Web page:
Melville family in Lansingburgh 1838-1847
Herman Melville in Lansingburgh 1838-1840, 1844-1847 (aged 18-21, 25-28)
November 12, 1838 – Herman Melville began studies at the Lansingburgh Academy
1838-1839 – several love poems signed “H” appear in Democratic Press, and Lansingburgh Advertiser newspaper
Broderick, Warren F. “Melville’s First Five Poems?” Melville Society Extracts (92). March 1993. 13-16. http://people.hofstra.edu/John_L_Bryant/Melville_Extracts/Volume%2092/extracts092_mar93_pg13.html
Norsworthy, Scott. “‘Pity’s Tear,’ not by Melville.” Melvilliana: the world and writings of Herman Melville. January 6, 2012. http://melvilliana.blogspot.com/2012/01/pitys-tear-not-by-melville.html
May 18, 1839 – “Fragments from a Writing Desk, No. 2.” Democratic Press, and Lansingburgh Advertiser
June 5, 1839 – Herman Melville left New York Harbor for Liverpool, England on the St. Lawrence
September 1839 – Herman Melville returns to New York from Liverpool on the St. Lawrence
Fall-Winter 1839 – taught at Greenbush and Schodack Academy
November 16, 1839 – “The Death Craft.” Democratic Press, and Lansingburgh Advertiser
Broderick, Warren F. “‘Their Snowy Whiteness Dazzled My Eyes’: ‘The Death Craft’—Melville’s First Maritime Story.” Hudson River Valley Review 3(1). March 1986. 91-106. http://www.hudsonrivervalley.org/review/pdfs/hvrr_3pt1_broderick.pdf
“Herman Melville and two Rensselaer County schools.” https://www.renstrust.org/images/portfolios/EarlySchools%20-%20Rural%20and%20Urban.pdf [1838-1840 in Lansingburgh]
To get to the school, Melville probably would have walked east on North Street (114th Street), north on Gurley Avenue, then east on Farrell Avenue. Gurley Avenue is present but unnamed on the 1843 map below; the western segment of Farrell Road (west of Oakwood Avenue) appears on it as “Brunswick Road,” a stretch of road that is now a more winding one renamed Stoneledge Drive. Gypsy Lane intersects Farrell Road a bit east of the border of the 1843 map.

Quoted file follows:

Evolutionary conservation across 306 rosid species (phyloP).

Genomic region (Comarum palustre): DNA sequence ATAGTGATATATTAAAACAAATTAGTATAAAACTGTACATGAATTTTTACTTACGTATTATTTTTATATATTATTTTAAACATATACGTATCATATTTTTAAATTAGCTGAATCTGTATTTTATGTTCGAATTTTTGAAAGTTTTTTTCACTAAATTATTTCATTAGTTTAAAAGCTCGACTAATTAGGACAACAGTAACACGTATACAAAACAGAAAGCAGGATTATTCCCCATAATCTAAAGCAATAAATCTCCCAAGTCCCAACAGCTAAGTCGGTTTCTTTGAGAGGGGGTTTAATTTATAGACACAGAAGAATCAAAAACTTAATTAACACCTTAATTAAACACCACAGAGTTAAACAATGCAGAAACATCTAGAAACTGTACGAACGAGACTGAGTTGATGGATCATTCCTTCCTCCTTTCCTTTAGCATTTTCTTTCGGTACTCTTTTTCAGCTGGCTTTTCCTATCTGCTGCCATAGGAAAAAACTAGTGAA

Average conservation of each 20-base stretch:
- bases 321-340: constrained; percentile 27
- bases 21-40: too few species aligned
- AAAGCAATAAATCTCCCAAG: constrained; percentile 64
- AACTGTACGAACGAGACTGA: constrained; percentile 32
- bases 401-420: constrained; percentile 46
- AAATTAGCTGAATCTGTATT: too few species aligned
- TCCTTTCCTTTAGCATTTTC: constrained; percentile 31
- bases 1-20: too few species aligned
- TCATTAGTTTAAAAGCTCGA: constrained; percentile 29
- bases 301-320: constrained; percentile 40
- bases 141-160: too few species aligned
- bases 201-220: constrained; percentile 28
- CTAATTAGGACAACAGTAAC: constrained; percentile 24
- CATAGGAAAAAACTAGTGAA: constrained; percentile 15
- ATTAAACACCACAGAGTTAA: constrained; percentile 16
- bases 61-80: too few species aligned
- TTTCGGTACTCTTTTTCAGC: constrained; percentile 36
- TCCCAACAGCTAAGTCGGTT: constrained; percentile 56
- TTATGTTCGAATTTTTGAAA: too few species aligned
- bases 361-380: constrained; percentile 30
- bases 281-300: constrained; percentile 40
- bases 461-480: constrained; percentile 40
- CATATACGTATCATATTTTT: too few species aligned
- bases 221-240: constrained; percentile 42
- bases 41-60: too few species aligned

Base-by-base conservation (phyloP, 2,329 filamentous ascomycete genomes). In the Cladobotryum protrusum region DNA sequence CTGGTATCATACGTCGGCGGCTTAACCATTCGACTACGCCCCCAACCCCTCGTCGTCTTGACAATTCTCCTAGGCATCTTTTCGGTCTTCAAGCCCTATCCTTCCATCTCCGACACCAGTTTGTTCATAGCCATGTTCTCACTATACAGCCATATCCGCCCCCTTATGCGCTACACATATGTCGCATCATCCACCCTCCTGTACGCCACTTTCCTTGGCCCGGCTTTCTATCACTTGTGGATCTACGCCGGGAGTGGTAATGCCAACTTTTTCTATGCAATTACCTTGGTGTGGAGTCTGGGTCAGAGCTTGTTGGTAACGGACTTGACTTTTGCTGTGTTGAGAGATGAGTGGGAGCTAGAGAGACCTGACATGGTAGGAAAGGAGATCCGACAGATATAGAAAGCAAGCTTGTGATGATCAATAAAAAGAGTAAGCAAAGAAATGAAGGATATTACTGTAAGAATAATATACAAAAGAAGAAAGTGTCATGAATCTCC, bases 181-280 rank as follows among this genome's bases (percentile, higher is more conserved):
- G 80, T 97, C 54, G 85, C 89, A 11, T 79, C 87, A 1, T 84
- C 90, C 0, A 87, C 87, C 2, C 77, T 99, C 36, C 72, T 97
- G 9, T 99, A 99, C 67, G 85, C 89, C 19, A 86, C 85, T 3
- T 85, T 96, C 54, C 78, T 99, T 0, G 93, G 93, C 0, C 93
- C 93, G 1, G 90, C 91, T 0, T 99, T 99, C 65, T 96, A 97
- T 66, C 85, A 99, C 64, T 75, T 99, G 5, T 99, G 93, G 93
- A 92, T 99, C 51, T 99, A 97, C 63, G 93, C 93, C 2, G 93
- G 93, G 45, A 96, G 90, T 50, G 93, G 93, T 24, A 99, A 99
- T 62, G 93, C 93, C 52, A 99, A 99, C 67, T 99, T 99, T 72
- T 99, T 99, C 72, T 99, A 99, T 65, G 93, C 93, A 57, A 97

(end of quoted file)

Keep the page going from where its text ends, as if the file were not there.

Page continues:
June 1840 – Herman Melville visited his uncle in Galena, Illinois
August 9, 1842 – signed onto the Lucy Ann
September 29, 1841 – held in custody in Tahiti
October 1841 – escaped from custody
November 1842 – signed onto the Charles and Henry
While in Hawaii, Melville is known to have worked as a pin-setter at a bowling alley. Hawaii had a number of them:
We have been at some pains in obtaining the following list of the stores, public buildings, trades, professions, etc. of the town. There are doubtless some errors, but it will serve to give an idea of the present condition of the town. We have not included many native mechanics, who are more or less employed among foreigners and their own countrymen. […]
Bowling alleys, 7
“Improvements and Changes In and About Honolulu.” The Polynesian. October 17, 1840: 2 col 4.
August 1843 – Melville signed onto the United States Navy ship United States
July 1845 – Gansevoort Melville set sail to England with Typee manuscript
December 1845 – publication rights to Typee sold
March 16, 1846 – Herman Melville scheduled to lecture
Schenectady Cabinet: or, Freedom’s Sentinel. January 26, 1847: 3 col 5.
March-May 1846 – excerpts from Typee appear in several newspapers, including:
New York Morning News. March 21, 1846
“A Flotilla of Marquesan Mermaids.” Buffalo Commercial Advertiser. March 25, 1846: 2.
Albany Evening Journal. March 27, 1846: 2 col 8.
“Passages from ‘Typee.'” Ottawa Free Trader. April 17, 1846: 1 cols 1-4. [from N.Y. News]
“Passages from ‘Typee.'” Wisconsin Democrat [Green Bay, WI]. April 18, 1846: 1 cols 3-4.[from the New York Morning News]
“A Flotilla of Marquesan Mermaids.” Hinds County Gazette [Raymond, MI]. April 24, 1846: 3 col 2.
“A Flotilla of Marquesan Mermaids.” Indiana State Sentinel. May 7, 1846: 1 col 5.
TYPEE, OR A PEEP AT POLYNESIAN LIFE, is the title of an interesting book from the pen of HERMAN MELVILLE, recently of our city. It is brought out simultaneously in London and New-York. In the former, by the eminent publisher, JOHN MURRAY, and in this country, by the house of WILEY & PUTNAM. We have run over it cursorily, and it seems to us that the author has given tot he public a decidedly interesting book—embodying valuable information and amusing narrative. He was taken prisoner by a tribe of Indians, in one of the South Srea Islands, and there detained four months, until he made his escape. The Typee tribe had the reputation of savage and fierce Cannibals. But his sojourn there (involuntary as it was) seems to have been far from unpleasant, for he was treated with the utmost kindness. His descriptions of their peculiar deism, their almost dream-like way of passing life—their voluptuous climate, their wars, their peculiar polygamy, and the remarkable beauty of the natives, add much useful information to the History of the Polynesian Isles.